Tuesday, December 14, 2010

Now Say Something Positive

The fact that negativity is rewarded in society is self-evident to anyone who can turn on a television or read a gossip website. It's pervasive, and we're all encouraged to be that way, pretty much all the time.

It's pervasive, because society rewards it, by and large. From Perez Hilton, to the unprivate woes of the Jon and Kate Plus 8 couple, it seems like we all love to hate.

I know for a fact that I'm as guilty as anyone of behaving badly, and maybe more guilty than most. Like the food critic in Ratatouille said, it's often fun to be negative and mean for it's own sake.

Don't forget that a little cynicism is healthy. Certainly, it doesn't hurt to be unafraid to point out to someone that they're pissing on your leg and trying to tell you it's raining.

But how much is enough? If you're a bottomless pit of cynicism, how are you going to enjoy life at all? Who even wants to spend time with you if everything out of your mouth is a critique?

Like all guilty pleasures, negativity is something that you have to enjoy in moderation. If, like booze, you feel powerless over it, maybe the best thing you can do for yourself is abstain.

Another alternative, is that if you indulge in negative commentary, follow it with something positive. Say to yourself, "Now say something positive." Much like a palette-cleanser between courses, refocusing on positivity will help get the taste out of your mouth.

Thursday, December 9, 2010

There's A Fine Line Between Goals And Barriers

While setting goals is critical, you need to achieve them. That's the whole point, after all.

Oddly enough, goals can become barriers. You set them, but never reach them. Or if you do reach them, it took an unusual amount of time and effort to do so.

Self-sabotaging thoughts and behaviors come in a lot of different guises, and can have many different underlying motivations.

Making a conscious effort to change and progress can be one of the scariest things a person can undertake. Even in the most motivated individual, deep down you'll find kernels of doubt and worry.

Often, when faced with a goal, there's a feeling of existential dread, of worrying "what then?" Other times, you lack a deep-seated belief that you can do it. Wanting it, and wanting to do it are two different things. Lots of people "want" things, but lack the resolve to take the steps on the path to get there.

Set goals. Achieve them. Once you're there, set some new goals and set about achieving them.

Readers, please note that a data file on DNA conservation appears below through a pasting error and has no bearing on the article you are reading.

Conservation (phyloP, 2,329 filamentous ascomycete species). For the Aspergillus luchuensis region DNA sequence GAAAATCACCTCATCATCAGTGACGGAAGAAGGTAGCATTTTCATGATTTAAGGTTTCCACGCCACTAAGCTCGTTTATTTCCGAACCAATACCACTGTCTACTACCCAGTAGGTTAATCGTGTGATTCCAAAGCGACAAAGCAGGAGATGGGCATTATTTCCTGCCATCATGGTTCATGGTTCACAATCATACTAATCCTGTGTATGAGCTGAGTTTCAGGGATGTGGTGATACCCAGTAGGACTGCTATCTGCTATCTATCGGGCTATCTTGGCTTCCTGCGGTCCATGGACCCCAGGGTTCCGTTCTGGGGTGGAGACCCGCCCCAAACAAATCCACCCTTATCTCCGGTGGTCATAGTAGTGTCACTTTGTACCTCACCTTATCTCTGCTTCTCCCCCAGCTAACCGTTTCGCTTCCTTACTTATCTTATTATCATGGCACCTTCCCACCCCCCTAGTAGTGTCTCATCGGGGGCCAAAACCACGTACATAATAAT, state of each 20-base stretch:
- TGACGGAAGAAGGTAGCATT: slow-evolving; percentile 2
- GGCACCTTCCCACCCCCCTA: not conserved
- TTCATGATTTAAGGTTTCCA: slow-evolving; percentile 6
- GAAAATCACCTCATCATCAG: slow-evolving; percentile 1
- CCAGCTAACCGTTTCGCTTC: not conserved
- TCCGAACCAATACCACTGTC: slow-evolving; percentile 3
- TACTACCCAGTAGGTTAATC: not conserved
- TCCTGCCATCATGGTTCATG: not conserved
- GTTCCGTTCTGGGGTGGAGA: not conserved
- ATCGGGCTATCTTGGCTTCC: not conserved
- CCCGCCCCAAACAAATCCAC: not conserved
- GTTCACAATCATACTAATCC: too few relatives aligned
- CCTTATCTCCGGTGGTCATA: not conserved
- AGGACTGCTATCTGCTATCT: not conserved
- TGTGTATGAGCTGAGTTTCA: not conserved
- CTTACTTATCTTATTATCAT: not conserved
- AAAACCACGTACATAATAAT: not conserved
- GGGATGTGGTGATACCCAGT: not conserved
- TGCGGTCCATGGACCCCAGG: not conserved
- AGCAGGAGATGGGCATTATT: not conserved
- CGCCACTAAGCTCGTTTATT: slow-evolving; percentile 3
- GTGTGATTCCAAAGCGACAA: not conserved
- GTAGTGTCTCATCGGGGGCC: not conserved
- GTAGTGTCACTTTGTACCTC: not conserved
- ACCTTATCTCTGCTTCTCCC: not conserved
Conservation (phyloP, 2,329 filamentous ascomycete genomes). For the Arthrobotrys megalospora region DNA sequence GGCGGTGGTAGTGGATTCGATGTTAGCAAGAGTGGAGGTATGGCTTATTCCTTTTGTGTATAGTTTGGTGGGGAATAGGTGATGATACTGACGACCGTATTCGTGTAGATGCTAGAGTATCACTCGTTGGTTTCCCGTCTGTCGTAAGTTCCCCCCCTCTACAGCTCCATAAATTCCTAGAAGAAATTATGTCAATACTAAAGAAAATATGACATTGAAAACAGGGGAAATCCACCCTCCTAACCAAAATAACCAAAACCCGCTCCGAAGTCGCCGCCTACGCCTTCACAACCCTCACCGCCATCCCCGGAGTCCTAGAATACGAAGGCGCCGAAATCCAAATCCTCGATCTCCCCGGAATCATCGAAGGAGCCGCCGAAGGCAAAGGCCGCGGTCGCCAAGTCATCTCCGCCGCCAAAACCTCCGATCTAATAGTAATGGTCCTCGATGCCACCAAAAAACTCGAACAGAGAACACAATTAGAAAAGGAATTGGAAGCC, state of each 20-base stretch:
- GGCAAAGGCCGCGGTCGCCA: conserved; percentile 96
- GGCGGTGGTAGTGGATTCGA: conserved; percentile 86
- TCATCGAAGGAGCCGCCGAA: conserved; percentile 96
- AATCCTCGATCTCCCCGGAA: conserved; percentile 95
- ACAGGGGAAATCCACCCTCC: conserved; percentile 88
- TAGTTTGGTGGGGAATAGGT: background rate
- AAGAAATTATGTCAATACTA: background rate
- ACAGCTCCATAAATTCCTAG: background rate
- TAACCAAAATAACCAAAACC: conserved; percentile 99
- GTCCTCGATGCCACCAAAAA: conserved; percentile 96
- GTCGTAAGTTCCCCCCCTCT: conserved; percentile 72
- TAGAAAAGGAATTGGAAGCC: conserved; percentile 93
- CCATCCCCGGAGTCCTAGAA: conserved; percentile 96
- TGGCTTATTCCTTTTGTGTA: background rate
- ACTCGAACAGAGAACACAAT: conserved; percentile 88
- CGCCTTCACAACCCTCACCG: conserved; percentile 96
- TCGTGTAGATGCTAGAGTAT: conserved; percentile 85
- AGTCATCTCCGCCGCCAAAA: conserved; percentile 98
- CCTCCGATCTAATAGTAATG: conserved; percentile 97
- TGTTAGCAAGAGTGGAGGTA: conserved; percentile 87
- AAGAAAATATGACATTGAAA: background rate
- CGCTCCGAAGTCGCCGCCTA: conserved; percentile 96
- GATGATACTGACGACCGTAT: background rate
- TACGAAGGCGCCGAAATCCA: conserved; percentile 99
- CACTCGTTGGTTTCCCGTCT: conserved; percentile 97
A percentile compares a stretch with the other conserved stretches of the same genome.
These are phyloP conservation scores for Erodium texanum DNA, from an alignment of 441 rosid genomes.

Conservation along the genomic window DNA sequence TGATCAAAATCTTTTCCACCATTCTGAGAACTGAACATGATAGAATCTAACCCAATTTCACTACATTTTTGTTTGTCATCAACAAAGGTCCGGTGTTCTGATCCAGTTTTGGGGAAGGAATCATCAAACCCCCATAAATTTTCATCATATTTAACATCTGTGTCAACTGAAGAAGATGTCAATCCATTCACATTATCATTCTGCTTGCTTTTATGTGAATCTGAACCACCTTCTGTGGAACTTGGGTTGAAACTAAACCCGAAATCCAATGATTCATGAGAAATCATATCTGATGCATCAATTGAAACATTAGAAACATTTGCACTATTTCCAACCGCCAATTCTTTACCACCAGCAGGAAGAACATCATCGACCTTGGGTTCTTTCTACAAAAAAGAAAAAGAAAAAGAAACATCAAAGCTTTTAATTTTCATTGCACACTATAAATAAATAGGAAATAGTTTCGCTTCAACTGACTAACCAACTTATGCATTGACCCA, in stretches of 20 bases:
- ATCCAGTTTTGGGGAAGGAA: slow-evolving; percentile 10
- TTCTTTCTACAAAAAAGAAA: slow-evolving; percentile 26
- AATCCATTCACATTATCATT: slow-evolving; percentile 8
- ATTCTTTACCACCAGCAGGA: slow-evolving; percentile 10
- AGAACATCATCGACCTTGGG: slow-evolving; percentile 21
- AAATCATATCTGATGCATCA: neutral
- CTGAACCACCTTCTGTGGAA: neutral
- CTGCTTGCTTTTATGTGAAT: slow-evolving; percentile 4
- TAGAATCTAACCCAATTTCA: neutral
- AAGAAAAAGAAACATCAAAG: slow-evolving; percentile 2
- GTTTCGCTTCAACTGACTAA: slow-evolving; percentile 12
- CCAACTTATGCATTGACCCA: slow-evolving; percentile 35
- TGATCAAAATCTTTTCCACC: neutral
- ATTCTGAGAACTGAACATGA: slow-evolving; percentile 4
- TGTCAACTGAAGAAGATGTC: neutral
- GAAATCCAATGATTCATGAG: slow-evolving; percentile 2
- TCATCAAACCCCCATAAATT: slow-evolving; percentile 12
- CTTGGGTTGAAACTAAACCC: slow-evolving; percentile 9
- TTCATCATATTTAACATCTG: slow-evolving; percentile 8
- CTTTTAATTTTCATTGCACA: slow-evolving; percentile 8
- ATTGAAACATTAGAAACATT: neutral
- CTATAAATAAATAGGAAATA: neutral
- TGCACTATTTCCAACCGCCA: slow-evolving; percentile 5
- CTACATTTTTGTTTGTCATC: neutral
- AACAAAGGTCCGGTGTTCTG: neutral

Sunday, December 5, 2010

The Gorilla's Number One Favorite Aphorism

"If you want to do something you'll find a way, if you don't you'll find an excuse."

-- Unattributed

I love motivational aphorisms, and this is my absolute favorite. So much so that it's on my laptop's screen saver.

It really speaks to me because, for me at least, it cuts both ways. It's 100% true for me, in that it reflects both the best and the worst of my character.

Since that quote says it all, I'm not going to belabour the obvious here. I'll just say that central to making big positive changes in your life is to figure out exactly what you really want. Not what you kind-of want in a vague, half-assed way, nor what it's hip or fashionable to want. No, find out what you really want, and once you know that you'll do the things to need to do to get it.

Monday, November 29, 2010

"It looks like someone's got a case of the Mondays."

I'm not a big fan of small talk. For one thing, it's how people who barely know each other kill time during interpersonal interactions at work, school, or the grocery store without having to go to the trouble of getting to know each other better.

For another, some people's brains are on autopilot when they engage in small talk. For some, the opposite of talking isn't listening, it's waiting and thinking about what they're going to say next.

Another good reason to examine small talk is to take an honest look at how much negativity gets thrown around in casual discussions.

Examine your own conversational habits. How much of what you say to fill up space is a complaint? Complaints about the boss, about the hours, about the kids, about the weather?